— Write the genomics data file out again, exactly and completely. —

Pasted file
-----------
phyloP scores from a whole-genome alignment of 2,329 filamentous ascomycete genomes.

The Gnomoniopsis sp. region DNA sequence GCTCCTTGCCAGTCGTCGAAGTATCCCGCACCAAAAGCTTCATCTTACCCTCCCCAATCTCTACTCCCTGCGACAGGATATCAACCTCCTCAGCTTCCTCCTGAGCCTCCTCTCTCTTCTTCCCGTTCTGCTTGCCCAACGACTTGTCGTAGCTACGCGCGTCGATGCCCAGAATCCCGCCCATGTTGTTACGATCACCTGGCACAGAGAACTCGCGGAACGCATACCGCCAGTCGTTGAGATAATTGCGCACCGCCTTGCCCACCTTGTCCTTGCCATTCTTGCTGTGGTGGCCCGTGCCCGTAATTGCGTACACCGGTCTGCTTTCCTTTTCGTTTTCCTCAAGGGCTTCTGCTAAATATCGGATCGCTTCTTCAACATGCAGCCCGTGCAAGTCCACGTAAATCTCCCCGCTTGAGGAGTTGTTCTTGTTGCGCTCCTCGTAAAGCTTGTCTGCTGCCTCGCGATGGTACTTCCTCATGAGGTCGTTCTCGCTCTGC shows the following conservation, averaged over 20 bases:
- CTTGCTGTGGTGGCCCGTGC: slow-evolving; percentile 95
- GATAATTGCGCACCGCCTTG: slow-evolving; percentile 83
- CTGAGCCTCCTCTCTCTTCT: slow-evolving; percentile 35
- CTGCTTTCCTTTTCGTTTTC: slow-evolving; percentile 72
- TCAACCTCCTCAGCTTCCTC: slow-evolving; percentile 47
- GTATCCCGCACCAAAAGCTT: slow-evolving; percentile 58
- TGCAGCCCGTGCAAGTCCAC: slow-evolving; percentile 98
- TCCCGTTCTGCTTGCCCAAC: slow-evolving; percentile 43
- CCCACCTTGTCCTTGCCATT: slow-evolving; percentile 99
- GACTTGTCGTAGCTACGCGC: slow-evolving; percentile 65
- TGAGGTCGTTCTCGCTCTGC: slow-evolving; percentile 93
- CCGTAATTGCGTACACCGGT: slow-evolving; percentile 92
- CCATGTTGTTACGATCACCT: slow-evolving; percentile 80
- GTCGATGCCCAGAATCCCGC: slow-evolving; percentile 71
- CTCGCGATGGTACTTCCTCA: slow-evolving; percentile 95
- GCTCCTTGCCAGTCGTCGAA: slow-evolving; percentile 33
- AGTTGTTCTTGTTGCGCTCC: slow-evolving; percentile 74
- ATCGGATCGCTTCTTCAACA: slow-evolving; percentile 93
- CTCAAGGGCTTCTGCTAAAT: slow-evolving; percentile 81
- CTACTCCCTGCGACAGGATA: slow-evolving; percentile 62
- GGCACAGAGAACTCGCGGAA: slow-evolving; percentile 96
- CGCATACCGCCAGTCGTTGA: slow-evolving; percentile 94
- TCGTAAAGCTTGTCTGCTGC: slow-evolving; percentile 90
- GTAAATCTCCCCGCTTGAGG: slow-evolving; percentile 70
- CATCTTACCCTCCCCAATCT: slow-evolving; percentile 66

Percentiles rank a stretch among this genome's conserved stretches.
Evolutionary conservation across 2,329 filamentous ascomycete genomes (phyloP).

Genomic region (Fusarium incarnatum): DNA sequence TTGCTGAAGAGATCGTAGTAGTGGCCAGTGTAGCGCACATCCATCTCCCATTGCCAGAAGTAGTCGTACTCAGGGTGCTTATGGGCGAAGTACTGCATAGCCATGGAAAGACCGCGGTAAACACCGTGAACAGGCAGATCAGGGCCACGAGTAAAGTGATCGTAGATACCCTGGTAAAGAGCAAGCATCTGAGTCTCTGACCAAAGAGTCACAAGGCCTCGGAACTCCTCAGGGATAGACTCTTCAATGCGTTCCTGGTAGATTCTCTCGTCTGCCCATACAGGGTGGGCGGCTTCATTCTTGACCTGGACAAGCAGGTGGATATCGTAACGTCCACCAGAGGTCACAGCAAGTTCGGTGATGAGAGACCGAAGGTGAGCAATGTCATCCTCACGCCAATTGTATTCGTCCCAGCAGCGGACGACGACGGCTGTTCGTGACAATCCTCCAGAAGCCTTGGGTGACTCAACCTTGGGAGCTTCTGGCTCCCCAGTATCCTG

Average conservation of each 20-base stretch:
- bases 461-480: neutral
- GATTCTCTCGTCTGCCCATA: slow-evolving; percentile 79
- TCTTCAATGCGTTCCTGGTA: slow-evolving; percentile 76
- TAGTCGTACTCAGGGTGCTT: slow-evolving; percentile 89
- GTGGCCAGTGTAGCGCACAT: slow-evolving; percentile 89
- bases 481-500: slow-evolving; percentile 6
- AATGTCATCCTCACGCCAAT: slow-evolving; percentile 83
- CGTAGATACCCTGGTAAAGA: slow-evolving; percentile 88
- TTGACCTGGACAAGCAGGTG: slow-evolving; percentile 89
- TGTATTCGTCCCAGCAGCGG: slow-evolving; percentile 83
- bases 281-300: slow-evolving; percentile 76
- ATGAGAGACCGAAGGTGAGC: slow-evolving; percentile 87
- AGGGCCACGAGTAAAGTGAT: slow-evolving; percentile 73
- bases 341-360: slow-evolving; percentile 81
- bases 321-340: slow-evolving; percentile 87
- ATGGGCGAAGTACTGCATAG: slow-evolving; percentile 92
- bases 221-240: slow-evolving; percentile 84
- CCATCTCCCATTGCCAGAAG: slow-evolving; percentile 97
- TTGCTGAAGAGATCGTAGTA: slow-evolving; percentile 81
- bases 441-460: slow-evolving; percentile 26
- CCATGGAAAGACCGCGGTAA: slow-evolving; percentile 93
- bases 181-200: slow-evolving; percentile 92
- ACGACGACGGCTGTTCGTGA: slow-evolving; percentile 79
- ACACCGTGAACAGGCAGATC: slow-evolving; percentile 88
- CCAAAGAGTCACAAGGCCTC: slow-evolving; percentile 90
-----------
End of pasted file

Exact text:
phyloP scores from a whole-genome alignment of 2,329 filamentous ascomycete genomes.

The Gnomoniopsis sp. region DNA sequence GCTCCTTGCCAGTCGTCGAAGTATCCCGCACCAAAAGCTTCATCTTACCCTCCCCAATCTCTACTCCCTGCGACAGGATATCAACCTCCTCAGCTTCCTCCTGAGCCTCCTCTCTCTTCTTCCCGTTCTGCTTGCCCAACGACTTGTCGTAGCTACGCGCGTCGATGCCCAGAATCCCGCCCATGTTGTTACGATCACCTGGCACAGAGAACTCGCGGAACGCATACCGCCAGTCGTTGAGATAATTGCGCACCGCCTTGCCCACCTTGTCCTTGCCATTCTTGCTGTGGTGGCCCGTGCCCGTAATTGCGTACACCGGTCTGCTTTCCTTTTCGTTTTCCTCAAGGGCTTCTGCTAAATATCGGATCGCTTCTTCAACATGCAGCCCGTGCAAGTCCACGTAAATCTCCCCGCTTGAGGAGTTGTTCTTGTTGCGCTCCTCGTAAAGCTTGTCTGCTGCCTCGCGATGGTACTTCCTCATGAGGTCGTTCTCGCTCTGC shows the following conservation, averaged over 20 bases:
- CTTGCTGTGGTGGCCCGTGC: slow-evolving; percentile 95
- GATAATTGCGCACCGCCTTG: slow-evolving; percentile 83
- CTGAGCCTCCTCTCTCTTCT: slow-evolving; percentile 35
- CTGCTTTCCTTTTCGTTTTC: slow-evolving; percentile 72
- TCAACCTCCTCAGCTTCCTC: slow-evolving; percentile 47
- GTATCCCGCACCAAAAGCTT: slow-evolving; percentile 58
- TGCAGCCCGTGCAAGTCCAC: slow-evolving; percentile 98
- TCCCGTTCTGCTTGCCCAAC: slow-evolving; percentile 43
- CCCACCTTGTCCTTGCCATT: slow-evolving; percentile 99
- GACTTGTCGTAGCTACGCGC: slow-evolving; percentile 65
- TGAGGTCGTTCTCGCTCTGC: slow-evolving; percentile 93
- CCGTAATTGCGTACACCGGT: slow-evolving; percentile 92
- CCATGTTGTTACGATCACCT: slow-evolving; percentile 80
- GTCGATGCCCAGAATCCCGC: slow-evolving; percentile 71
- CTCGCGATGGTACTTCCTCA: slow-evolving; percentile 95
- GCTCCTTGCCAGTCGTCGAA: slow-evolving; percentile 33
- AGTTGTTCTTGTTGCGCTCC: slow-evolving; percentile 74
- ATCGGATCGCTTCTTCAACA: slow-evolving; percentile 93
- CTCAAGGGCTTCTGCTAAAT: slow-evolving; percentile 81
- CTACTCCCTGCGACAGGATA: slow-evolving; percentile 62
- GGCACAGAGAACTCGCGGAA: slow-evolving; percentile 96
- CGCATACCGCCAGTCGTTGA: slow-evolving; percentile 94
- TCGTAAAGCTTGTCTGCTGC: slow-evolving; percentile 90
- GTAAATCTCCCCGCTTGAGG: slow-evolving; percentile 70
- CATCTTACCCTCCCCAATCT: slow-evolving; percentile 66

Percentiles rank a stretch among this genome's conserved stretches.
Evolutionary conservation across 2,329 filamentous ascomycete genomes (phyloP).

Genomic region (Fusarium incarnatum): DNA sequence TTGCTGAAGAGATCGTAGTAGTGGCCAGTGTAGCGCACATCCATCTCCCATTGCCAGAAGTAGTCGTACTCAGGGTGCTTATGGGCGAAGTACTGCATAGCCATGGAAAGACCGCGGTAAACACCGTGAACAGGCAGATCAGGGCCACGAGTAAAGTGATCGTAGATACCCTGGTAAAGAGCAAGCATCTGAGTCTCTGACCAAAGAGTCACAAGGCCTCGGAACTCCTCAGGGATAGACTCTTCAATGCGTTCCTGGTAGATTCTCTCGTCTGCCCATACAGGGTGGGCGGCTTCATTCTTGACCTGGACAAGCAGGTGGATATCGTAACGTCCACCAGAGGTCACAGCAAGTTCGGTGATGAGAGACCGAAGGTGAGCAATGTCATCCTCACGCCAATTGTATTCGTCCCAGCAGCGGACGACGACGGCTGTTCGTGACAATCCTCCAGAAGCCTTGGGTGACTCAACCTTGGGAGCTTCTGGCTCCCCAGTATCCTG

Average conservation of each 20-base stretch:
- bases 461-480: neutral
- GATTCTCTCGTCTGCCCATA: slow-evolving; percentile 79
- TCTTCAATGCGTTCCTGGTA: slow-evolving; percentile 76
- TAGTCGTACTCAGGGTGCTT: slow-evolving; percentile 89
- GTGGCCAGTGTAGCGCACAT: slow-evolving; percentile 89
- bases 481-500: slow-evolving; percentile 6
- AATGTCATCCTCACGCCAAT: slow-evolving; percentile 83
- CGTAGATACCCTGGTAAAGA: slow-evolving; percentile 88
- TTGACCTGGACAAGCAGGTG: slow-evolving; percentile 89
- TGTATTCGTCCCAGCAGCGG: slow-evolving; percentile 83
- bases 281-300: slow-evolving; percentile 76
- ATGAGAGACCGAAGGTGAGC: slow-evolving; percentile 87
- AGGGCCACGAGTAAAGTGAT: slow-evolving; percentile 73
- bases 341-360: slow-evolving; percentile 81
- bases 321-340: slow-evolving; percentile 87
- ATGGGCGAAGTACTGCATAG: slow-evolving; percentile 92
- bases 221-240: slow-evolving; percentile 84
- CCATCTCCCATTGCCAGAAG: slow-evolving; percentile 97
- TTGCTGAAGAGATCGTAGTA: slow-evolving; percentile 81
- bases 441-460: slow-evolving; percentile 26
- CCATGGAAAGACCGCGGTAA: slow-evolving; percentile 93
- bases 181-200: slow-evolving; percentile 92
- ACGACGACGGCTGTTCGTGA: slow-evolving; percentile 79
- ACACCGTGAACAGGCAGATC: slow-evolving; percentile 88
- CCAAAGAGTCACAAGGCCTC: slow-evolving; percentile 90